Let the Spirit Do His Thing
September 13, 2012 § Leave a comment
My eldest niece became a Christian this past weekend, as a result of my mother giving her a Bible and explaining the gospel in simple terms to her. My niece, the oldest daughter of my oldest brother, is a year older than me (due to the lateness of my own arrival). After forty or so years of wandering in passive rejection of the gospel, she is now saved.
When I think about how my mother led her to Christ, I don’t think there was much of what I’ve considered to be apologetics. My mom didn’t present any of the classic theistic proofs, or Kalam’s cosmological argument, or C.S. Lewis’ Trilemma, or any evidence for the resurrection. She gave her a Bible and told her what Jesus did for her.
William Lane Craig, an accomplished debater well-known for his reasoned defense of Christianity on the basis of the evidence, acknowledges the work of the Holy Spirit in his coming to faith:
“The way in which I know Christianity is true is first and foremost is the basis of the witness of the Holy Spirit in my heart. And this gives me self-authenticating means of knowing Christianity is true wholly apart from the evidence. And therefore, even if in some historically contingent circumstances the evidence that I have available to me should turn against Christianity, I do not think that controverts the witness of the Holy Spirit.”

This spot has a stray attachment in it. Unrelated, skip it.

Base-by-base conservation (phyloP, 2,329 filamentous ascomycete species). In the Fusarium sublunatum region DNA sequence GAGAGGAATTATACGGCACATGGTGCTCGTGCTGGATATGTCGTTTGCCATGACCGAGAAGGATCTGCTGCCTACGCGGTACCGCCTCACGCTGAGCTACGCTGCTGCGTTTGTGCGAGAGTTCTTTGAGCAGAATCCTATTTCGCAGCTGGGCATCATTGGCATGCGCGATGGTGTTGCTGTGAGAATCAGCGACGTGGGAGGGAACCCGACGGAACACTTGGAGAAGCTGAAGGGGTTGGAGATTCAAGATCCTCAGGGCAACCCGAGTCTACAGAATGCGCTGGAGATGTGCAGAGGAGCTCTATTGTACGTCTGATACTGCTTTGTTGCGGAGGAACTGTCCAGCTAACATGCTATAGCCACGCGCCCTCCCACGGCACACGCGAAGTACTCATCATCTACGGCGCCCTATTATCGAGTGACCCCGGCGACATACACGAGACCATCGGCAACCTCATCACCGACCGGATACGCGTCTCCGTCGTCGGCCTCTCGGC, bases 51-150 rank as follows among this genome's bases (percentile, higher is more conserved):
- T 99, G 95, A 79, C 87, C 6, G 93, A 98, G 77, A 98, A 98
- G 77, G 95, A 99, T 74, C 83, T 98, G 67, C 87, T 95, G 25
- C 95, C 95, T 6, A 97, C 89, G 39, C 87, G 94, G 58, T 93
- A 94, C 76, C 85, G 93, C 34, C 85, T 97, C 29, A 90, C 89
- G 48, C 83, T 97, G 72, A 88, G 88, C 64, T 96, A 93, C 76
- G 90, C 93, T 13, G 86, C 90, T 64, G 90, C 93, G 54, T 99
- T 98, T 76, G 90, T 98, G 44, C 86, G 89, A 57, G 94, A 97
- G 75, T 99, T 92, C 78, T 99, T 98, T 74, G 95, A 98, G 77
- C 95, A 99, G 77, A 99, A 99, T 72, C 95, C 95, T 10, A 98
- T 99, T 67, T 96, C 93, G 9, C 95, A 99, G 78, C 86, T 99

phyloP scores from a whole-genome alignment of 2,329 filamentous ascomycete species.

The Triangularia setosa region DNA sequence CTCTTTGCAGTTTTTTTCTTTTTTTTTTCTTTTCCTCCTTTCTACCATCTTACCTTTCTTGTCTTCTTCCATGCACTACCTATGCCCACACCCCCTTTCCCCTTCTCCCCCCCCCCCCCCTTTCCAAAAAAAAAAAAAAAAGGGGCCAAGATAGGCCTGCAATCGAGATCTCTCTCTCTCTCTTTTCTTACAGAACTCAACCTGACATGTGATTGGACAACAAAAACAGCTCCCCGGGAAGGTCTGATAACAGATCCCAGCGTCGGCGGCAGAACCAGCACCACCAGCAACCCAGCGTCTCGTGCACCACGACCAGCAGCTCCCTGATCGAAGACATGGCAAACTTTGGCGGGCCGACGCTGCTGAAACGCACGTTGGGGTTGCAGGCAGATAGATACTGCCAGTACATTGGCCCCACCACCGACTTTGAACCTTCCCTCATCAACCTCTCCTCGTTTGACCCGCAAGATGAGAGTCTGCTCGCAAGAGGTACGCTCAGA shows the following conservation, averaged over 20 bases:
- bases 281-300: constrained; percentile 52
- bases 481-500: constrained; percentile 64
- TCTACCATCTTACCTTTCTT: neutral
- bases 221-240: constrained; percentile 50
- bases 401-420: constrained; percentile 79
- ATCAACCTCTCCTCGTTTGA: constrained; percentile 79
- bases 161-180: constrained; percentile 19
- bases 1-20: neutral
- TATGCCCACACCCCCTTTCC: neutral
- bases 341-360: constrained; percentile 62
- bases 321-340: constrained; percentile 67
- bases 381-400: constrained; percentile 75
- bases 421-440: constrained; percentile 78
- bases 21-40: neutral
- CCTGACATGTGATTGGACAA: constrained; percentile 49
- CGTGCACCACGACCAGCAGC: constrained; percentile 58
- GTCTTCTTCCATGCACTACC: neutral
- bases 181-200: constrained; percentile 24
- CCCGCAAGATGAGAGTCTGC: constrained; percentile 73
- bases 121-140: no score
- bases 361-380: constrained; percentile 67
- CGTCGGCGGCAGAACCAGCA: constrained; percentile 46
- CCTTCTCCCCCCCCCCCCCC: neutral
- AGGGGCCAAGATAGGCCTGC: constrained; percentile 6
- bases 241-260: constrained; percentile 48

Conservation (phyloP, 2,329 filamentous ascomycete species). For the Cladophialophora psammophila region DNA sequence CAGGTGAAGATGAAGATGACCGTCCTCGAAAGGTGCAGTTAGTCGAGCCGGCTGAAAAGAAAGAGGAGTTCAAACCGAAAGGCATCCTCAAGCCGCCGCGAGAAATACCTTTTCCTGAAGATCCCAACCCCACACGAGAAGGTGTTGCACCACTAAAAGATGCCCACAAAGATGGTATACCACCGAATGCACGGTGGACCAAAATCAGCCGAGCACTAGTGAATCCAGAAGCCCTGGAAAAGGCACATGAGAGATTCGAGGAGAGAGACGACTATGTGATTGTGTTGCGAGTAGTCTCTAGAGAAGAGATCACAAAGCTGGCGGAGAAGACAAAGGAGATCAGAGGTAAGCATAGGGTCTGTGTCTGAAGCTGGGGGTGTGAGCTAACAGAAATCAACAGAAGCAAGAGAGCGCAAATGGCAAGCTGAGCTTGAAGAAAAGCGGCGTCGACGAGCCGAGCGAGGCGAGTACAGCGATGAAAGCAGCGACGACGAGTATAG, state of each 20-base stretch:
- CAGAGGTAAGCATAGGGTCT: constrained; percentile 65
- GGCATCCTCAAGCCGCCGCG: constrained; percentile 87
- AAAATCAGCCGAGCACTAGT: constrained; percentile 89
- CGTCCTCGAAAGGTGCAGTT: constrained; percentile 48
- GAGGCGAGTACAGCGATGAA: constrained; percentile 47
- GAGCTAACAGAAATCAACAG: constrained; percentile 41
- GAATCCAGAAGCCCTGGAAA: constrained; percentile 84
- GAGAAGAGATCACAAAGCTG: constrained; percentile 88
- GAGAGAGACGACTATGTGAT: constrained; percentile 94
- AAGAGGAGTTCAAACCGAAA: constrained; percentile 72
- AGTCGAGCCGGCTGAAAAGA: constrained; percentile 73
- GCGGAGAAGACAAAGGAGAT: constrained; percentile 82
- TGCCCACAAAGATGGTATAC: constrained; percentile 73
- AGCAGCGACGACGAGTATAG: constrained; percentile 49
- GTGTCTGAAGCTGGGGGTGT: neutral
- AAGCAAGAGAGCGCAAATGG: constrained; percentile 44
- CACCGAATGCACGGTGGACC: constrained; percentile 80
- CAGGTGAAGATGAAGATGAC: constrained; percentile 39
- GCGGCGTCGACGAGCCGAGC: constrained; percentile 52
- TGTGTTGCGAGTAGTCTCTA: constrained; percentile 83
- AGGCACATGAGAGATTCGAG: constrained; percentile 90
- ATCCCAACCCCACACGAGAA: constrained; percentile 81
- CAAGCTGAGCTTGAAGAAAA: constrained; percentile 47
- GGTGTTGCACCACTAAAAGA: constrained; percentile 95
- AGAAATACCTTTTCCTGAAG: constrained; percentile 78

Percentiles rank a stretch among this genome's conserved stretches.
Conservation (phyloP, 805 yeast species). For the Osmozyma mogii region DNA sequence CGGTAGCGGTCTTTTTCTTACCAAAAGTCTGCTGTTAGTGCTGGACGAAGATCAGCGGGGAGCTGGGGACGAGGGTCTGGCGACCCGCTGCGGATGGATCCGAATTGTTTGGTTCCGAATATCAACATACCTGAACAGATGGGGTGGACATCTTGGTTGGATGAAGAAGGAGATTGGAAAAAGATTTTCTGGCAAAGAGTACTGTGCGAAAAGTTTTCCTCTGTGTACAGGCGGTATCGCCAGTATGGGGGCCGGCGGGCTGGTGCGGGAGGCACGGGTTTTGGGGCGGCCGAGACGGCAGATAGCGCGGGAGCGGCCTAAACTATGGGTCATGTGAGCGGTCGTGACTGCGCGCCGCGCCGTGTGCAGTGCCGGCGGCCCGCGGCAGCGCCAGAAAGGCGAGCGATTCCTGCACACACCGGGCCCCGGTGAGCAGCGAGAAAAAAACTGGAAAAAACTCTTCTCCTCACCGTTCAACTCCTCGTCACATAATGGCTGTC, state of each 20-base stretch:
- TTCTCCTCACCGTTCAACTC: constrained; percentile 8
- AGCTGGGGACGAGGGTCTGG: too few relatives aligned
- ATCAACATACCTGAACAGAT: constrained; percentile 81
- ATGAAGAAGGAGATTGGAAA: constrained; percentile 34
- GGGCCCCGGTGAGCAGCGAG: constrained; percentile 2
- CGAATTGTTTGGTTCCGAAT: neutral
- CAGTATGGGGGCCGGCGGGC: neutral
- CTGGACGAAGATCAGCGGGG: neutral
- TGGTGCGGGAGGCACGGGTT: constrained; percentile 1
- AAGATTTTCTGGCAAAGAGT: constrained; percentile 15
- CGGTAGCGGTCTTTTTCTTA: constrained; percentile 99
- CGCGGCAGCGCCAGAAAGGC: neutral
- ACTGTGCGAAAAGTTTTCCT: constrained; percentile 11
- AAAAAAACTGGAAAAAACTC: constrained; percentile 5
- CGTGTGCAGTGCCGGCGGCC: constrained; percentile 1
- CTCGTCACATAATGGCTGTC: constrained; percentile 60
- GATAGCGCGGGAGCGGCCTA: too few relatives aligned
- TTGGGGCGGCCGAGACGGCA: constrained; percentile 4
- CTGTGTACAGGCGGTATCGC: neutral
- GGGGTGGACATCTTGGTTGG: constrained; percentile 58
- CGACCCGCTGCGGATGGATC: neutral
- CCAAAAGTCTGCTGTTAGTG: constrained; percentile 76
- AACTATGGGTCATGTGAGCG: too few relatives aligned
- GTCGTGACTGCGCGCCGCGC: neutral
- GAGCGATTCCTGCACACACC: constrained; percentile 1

Some people are persuaded by the evidence, and some are persuaded by something else in Christianity that reveals itself as the solution to a problem. My niece was battling a life crisis, and she decided with conviction that she could not go through life without a relationship with Jesus Christ.
The Spirit can use many things—reason or emotion—to open eyes to our need of a Savior. The gospel message has power, and by simply giving her granddaughter a Bible, which she began to read, my mom was letting the Spirit do His work. It’s easy to get preoccupied with apologetic method and our perceived need to reason people into belief.
In John 5:24, Jesus says, “Truly, truly, I say to you, whoever hears My word and believes Him who sent Me has eternal life. He does not come into judgment, but has passed from death to life.”
Although I lean pretty heavily on a “faith first” reformed, presuppositional apologetic method, I understand that God can and will use many things to draw someone to Himself—sometimes through some type of evidence, and sometimes even through an almost fideistic (faith independent of reason) approach to accepting the Word of God as truth. As with any worldview, some measure of faith is always necessary, even a great measure in those who “receive the kingdom of God like a little child.” (Luke 10:15).
The important thing: If you can do nothing else for an unbeliever, other than prayer, give them a Bible. “Sharper than any double-edged sword, it penetrates even to dividing soul and spirit, joints and marrow; it judges the thoughts and attitudes of the heart.” (Hebrews 4:12) Explain the Gospel if you can, but don’t make the mistake of thinking you must walk them through it and hermeneutically present all that they need to know before they will believe. Let the Holy Spirit do His thing.
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